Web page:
College coaches looking to make the jump to the NFL are hurt by a stigma that the college game does not translate well to the professional ranks. It’s certainly true that in college, the recipe for winning is different than it is in the NFL – where coaches have to deal with more parity, a longer season, bigger egos, a salary cap, and a host of other issues that make the league more competitive and harder to dominate. Any time a college coach accepts an NFL job, he faces legitimate questions about whether or not he can adapt to the highest level of football.
The Eagles didn’t have definitive answers to those questions when they hired Chip Kelly away from Oregon. They were blown away by his track record: back-to-back Pac-10 Coach of the Year, a BCS title game appearance, back-to-back BCS bowl victories, the most exciting offense in college football, etc., but there is no guarantee of success outside of the college football world. It takes a special coach to transform a football team into a national powerhouse without a single top-10 recruiting class, which is why the Eagles were willing to overlook several potential red flags when they decided to hire Kelly.
I investigated some of those red flags by watching games where Oregon didn’t look at all like the Oregon football fans are accustomed to seeing. Kelly’s unique system looked brilliant against lower-level teams and even against many nationally ranked ones, but watching Oregon flounder against Auburn in 2010, LSU in 2011, and Stanford in 2012 raised concern. Will the Eagles be able to cruise to 60 points on a weekly basis as Oregon did against Pac-12 teams, or do Oregon’s underwhelming performances against elite defenses signal trouble ahead for the new-look Eagles?
The most alarming aspect of the Oregon offense was the absence of an intermediate passing game. The offense consisted almost entirely of runs, receiver screens, and long play action passes. In the NFL, Chip Kelly will need to challenge defenses vertically in order to deter them from crowding the line of scrimmage. He will also need to incorporate much higher percentage throws than deep posts off of play fakes. Oregon showed almost no straight drop back passes. Kelly’s entire passing game is predicated on the run game, which could spell disaster in long yardage situations and 2-minute drills. My sense is that new offensive coordinator Pat Shurmur, who has an extensive background as a west coast guru and quarterbacks coach was hired to help develop more sophisticated passing concepts for the Eagles. While Kelly and Shurmur initially seemed like an odd fit, their different areas of expertise could complement each other very nicely.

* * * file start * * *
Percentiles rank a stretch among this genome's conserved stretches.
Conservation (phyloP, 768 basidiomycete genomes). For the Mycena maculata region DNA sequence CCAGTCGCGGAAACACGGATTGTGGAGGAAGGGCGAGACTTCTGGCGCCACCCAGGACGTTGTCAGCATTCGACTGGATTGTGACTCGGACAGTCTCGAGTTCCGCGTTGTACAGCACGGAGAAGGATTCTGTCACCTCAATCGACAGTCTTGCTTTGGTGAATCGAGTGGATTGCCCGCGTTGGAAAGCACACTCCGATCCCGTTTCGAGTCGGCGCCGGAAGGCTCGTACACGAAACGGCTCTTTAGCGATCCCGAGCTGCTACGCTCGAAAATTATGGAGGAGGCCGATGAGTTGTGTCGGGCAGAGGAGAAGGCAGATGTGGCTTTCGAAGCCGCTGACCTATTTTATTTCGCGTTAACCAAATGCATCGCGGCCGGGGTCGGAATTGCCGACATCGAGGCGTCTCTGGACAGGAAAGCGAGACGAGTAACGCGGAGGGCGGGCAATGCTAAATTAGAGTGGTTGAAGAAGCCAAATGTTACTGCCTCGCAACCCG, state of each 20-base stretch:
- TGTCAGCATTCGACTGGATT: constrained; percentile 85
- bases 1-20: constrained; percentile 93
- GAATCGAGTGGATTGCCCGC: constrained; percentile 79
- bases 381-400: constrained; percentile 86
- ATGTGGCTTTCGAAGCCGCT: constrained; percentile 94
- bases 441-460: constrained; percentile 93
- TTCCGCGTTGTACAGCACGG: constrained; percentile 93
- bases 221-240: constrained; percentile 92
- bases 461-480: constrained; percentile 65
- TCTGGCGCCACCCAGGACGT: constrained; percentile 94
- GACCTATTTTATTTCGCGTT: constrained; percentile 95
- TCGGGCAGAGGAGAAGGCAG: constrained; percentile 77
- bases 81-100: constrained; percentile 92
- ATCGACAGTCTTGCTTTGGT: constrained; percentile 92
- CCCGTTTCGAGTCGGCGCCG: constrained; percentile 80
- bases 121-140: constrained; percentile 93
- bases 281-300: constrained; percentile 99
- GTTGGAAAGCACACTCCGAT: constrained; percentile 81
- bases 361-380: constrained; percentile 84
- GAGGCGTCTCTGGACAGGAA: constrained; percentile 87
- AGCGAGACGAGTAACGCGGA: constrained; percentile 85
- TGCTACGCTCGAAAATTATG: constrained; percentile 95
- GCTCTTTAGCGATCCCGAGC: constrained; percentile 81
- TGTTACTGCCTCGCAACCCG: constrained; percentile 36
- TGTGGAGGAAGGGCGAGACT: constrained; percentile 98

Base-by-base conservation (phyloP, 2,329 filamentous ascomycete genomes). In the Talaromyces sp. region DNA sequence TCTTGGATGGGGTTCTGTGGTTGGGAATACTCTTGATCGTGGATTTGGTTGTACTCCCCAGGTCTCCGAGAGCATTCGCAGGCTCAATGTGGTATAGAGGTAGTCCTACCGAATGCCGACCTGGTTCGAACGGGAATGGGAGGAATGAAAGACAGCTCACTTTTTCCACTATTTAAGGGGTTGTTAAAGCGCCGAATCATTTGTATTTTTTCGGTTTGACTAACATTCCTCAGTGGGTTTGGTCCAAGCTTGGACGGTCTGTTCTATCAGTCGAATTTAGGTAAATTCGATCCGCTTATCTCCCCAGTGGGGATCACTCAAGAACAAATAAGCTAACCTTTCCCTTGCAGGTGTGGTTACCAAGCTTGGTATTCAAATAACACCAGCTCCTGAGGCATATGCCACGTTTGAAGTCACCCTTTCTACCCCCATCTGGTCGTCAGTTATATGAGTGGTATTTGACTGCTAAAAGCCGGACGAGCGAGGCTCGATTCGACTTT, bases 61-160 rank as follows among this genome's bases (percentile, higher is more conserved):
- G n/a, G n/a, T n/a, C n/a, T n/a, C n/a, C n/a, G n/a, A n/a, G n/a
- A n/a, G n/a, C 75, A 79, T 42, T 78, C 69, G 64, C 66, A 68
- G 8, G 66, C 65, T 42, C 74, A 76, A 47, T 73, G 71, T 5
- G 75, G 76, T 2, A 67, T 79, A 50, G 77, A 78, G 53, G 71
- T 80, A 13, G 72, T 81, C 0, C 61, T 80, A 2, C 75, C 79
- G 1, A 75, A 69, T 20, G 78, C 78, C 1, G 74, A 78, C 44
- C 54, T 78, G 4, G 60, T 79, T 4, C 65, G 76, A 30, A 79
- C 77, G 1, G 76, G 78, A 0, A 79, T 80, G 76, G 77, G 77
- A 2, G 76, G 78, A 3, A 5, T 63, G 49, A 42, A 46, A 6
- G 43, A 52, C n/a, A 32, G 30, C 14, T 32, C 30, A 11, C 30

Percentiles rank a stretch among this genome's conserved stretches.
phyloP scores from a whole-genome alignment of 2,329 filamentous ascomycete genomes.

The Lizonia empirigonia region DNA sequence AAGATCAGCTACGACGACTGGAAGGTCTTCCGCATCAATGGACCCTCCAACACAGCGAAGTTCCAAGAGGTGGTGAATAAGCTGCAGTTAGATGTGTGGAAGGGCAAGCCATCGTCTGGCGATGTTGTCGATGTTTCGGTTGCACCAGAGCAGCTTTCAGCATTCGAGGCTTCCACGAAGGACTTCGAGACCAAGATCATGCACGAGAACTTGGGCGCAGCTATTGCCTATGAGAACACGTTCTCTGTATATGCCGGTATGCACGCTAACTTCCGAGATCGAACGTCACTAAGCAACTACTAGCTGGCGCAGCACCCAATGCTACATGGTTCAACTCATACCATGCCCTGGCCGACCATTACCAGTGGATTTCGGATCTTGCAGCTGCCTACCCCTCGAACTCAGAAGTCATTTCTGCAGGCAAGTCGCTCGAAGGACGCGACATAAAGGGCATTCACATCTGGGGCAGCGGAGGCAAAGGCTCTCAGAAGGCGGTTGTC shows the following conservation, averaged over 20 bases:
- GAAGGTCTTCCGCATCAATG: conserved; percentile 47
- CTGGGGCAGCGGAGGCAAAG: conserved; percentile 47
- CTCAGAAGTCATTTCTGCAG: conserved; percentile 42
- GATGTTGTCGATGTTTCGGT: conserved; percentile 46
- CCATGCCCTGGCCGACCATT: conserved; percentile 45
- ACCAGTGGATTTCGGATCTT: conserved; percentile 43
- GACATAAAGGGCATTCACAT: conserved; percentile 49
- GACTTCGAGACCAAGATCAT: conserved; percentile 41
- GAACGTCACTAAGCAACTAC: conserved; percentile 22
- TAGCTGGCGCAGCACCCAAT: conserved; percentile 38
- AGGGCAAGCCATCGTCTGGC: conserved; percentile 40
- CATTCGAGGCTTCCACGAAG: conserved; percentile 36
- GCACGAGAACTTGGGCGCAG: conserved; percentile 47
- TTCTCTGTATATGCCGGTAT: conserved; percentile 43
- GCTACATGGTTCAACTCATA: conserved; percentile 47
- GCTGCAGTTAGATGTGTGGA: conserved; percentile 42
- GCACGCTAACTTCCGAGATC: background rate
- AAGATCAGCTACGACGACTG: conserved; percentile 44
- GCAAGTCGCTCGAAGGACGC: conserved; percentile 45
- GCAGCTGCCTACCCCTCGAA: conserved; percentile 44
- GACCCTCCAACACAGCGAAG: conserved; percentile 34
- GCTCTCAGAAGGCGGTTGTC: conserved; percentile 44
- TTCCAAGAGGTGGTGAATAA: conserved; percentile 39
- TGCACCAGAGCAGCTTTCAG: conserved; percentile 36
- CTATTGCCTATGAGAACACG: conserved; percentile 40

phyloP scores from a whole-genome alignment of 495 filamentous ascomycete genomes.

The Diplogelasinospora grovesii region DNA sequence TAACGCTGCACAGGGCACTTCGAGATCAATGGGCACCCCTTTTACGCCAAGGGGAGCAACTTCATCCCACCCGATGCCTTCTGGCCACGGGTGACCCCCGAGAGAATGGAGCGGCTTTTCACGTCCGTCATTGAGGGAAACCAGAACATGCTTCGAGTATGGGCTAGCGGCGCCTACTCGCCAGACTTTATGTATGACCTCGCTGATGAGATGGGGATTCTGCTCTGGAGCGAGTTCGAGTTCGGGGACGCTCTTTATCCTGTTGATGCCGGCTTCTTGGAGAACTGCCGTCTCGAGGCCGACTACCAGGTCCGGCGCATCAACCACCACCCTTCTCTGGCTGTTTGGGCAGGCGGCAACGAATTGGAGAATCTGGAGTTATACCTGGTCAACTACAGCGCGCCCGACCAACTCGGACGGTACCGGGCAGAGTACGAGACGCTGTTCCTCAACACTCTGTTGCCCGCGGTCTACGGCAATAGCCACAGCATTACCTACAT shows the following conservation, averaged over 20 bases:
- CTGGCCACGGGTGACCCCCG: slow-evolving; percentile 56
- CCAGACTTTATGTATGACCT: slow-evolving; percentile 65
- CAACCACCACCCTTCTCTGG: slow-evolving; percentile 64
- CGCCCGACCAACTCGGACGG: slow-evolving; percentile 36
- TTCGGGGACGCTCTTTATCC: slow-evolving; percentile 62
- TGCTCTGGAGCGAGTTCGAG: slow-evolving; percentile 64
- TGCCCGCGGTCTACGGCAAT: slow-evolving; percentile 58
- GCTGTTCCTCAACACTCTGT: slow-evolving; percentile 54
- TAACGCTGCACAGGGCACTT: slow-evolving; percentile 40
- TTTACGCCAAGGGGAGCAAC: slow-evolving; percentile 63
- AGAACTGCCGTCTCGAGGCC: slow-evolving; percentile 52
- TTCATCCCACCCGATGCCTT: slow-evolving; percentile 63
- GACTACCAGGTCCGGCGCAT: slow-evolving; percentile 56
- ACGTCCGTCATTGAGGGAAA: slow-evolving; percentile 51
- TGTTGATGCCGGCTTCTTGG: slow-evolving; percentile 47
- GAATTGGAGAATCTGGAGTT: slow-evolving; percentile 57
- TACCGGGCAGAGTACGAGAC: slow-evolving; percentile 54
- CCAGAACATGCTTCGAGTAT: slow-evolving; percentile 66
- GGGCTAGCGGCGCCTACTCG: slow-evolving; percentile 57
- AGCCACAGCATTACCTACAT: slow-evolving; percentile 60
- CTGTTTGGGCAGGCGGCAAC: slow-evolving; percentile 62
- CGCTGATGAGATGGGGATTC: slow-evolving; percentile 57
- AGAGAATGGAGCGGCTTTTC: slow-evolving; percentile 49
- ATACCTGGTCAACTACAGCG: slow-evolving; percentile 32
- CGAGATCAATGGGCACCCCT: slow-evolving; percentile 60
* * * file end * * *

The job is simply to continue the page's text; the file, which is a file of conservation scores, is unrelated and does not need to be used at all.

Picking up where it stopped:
While nobody knows how much the Eagles will look like Oregon’s offense, Kelly has said that he plans to push the tempo in the NFL much like he did at Oregon. As New England and Denver found out last season, a hurry-up approach certainly has its merits, but it also figures to put a lot of pressure on a defense that won’t be very good. The last two seasons, Oregon ranked 99th and 122nd (second to last) in time of possession among FBS schools. Expect those numbers to be even worse in Philadelphia as Kelly won’t have the luxury of leaning on an ultra-athletic, opportunistic defense at the pro level. Running a play every 15 seconds certainly places stress on the opposing defense, but it also places stress on an offense’s own defense. Kelly’s breakneck tempo will likely leave the Eagles defense on the field for 35 or more minutes a game, which forces them to thwart an additional one to two drives with run-of-the-mill talent. If opponents score more points, that in turn puts more pressure on the Eagles offense, which must keep up in shootouts.
For more specific cracks in Chip Kelly’s coaching armor, stay tuned for How Chip Kelly Loses, Part II.